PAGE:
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The 9 Ways to (Pretend to) be a Writer

Ted Hughes and Sylvia Plath in 1956
  1. Wherever you go, carry a black Moleskine around. Don’t have it in your bag though, of course. Carry it at your side with a black pen in the other hand, or, ideally, prominently placed behind your ear.
  2. Drop some form of the line, “Yeah, I was thinking of putting something like that in my novel” into casual conversation. Example: Your girlfriend says, “I’ve actually been fighting depression for nearly a decade. I’m so happy I can talk to you about it though.” You: “Yeah, I was thinking of giving one of my character’s in my new novel depression. You can be my consultant. It’s gonna be a great book. Glad to hear about your depression.”
  3. Live in Paris, New York or London. San Francisco is an acceptable alternative, but not ideal. People are too happy there.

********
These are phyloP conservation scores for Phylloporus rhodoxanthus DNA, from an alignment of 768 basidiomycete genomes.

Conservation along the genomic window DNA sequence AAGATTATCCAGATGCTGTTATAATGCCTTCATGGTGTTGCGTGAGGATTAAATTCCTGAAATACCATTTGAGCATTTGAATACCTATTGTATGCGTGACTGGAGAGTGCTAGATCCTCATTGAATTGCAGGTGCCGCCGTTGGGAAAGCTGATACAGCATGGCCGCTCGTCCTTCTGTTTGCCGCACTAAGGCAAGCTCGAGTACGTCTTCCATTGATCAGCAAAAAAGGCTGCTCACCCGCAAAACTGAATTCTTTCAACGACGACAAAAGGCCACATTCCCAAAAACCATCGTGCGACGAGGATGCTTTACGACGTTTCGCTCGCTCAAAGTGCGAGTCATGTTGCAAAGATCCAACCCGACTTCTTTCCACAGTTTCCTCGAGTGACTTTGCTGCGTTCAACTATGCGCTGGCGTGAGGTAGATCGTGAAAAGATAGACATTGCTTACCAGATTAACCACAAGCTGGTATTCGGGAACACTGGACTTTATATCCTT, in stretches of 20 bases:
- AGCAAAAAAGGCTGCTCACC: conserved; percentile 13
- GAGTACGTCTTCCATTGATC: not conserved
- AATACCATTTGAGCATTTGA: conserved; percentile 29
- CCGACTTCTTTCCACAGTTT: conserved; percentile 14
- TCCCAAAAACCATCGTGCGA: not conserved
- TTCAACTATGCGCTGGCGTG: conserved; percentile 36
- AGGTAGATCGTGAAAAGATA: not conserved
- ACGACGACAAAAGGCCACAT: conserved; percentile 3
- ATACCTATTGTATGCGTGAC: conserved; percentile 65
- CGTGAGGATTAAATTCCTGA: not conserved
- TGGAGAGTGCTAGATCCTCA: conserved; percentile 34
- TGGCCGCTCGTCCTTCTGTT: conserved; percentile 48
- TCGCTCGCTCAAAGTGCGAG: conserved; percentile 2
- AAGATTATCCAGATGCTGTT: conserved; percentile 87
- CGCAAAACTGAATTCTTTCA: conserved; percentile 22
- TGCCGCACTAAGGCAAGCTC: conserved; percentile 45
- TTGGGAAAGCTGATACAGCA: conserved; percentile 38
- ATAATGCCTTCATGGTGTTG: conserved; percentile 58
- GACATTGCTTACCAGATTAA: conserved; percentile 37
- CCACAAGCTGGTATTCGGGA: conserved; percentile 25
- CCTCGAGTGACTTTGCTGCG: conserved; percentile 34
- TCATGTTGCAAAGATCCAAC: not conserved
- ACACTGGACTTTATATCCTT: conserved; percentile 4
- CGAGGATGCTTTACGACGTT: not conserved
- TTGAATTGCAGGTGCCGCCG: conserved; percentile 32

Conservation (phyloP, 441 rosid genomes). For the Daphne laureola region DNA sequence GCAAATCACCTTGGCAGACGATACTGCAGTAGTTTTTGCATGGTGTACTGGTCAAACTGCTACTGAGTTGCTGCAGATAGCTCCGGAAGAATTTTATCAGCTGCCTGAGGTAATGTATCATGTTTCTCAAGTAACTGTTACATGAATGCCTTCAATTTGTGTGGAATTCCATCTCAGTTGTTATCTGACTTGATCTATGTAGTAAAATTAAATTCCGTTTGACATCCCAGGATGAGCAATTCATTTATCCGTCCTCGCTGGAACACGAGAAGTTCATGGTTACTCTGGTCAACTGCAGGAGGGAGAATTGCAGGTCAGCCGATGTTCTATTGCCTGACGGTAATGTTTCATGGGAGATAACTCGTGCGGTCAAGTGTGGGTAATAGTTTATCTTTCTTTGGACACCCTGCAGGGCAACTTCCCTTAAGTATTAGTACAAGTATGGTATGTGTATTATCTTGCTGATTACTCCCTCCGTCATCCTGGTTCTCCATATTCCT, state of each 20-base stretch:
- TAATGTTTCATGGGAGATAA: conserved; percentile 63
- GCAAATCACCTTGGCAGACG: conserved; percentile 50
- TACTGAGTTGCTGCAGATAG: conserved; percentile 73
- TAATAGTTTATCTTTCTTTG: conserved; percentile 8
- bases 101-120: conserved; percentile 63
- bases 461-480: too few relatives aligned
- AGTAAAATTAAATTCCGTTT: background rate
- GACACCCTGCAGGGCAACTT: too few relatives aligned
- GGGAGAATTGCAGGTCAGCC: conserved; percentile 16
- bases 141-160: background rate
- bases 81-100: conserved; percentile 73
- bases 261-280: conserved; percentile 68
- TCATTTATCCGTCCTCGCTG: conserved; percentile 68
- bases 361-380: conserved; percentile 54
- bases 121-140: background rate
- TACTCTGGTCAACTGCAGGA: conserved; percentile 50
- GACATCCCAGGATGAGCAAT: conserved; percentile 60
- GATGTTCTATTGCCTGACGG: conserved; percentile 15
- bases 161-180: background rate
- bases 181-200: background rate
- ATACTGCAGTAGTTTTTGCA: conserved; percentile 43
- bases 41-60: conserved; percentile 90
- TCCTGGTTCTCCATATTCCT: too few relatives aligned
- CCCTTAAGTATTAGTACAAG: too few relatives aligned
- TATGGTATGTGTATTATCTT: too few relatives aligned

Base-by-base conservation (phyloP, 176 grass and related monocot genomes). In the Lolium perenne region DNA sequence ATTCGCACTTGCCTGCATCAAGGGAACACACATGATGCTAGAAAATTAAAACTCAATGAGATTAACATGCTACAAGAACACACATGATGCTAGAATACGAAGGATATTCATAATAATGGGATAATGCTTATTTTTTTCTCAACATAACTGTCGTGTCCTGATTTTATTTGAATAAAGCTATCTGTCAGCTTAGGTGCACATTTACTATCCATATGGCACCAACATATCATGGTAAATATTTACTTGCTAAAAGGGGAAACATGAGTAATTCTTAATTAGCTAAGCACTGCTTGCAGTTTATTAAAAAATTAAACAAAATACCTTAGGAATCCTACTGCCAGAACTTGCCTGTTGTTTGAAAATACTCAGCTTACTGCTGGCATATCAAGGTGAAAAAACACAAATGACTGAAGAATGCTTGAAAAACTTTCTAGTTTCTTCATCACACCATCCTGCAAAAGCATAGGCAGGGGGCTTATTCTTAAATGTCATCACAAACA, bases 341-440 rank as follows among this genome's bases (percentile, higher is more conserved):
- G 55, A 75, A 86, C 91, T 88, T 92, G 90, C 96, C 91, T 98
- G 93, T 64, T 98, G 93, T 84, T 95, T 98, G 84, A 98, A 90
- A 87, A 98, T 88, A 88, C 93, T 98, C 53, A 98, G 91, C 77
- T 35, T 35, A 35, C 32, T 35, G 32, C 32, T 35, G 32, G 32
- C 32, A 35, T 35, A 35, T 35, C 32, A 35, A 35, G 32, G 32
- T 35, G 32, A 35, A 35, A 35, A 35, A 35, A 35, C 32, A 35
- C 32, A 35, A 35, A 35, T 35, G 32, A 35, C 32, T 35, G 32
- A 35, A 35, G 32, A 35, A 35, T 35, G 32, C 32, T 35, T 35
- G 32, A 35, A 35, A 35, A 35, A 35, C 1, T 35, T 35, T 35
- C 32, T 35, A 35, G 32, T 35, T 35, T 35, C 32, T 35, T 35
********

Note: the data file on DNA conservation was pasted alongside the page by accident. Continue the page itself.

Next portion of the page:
4. Memorize a sentence from The New Yorker or The Atlantic and use it with friends or, preferably, in class so your teacher can also hear it. Multiple birds and stone situation.
  5. Have at least three blogs. Even if you don’t update them you can say, “I write for a variety of audiences with a variety of genres” and only sort of be lying.
  6. Tweet and Facebook links to articles you haven’t read but have smart sounding headlines.
  7. Sit in cafés. You can mess around on Facebook, browse People Magazine, stalk your ex – it doesn’t matter, just be in that “writer atmosphere.”
  8. Virtually check in to cafes saying you’re “doing a little writing.” Tweet it, Facebook it, Instagram it, Tumble it, WordPress it, put it in LinkedIn experience. Do what you have to do, just be sure everyone knows.
  9. Write one article. Someone will eventually ask to see your writing. The rest can be “works in progress.”

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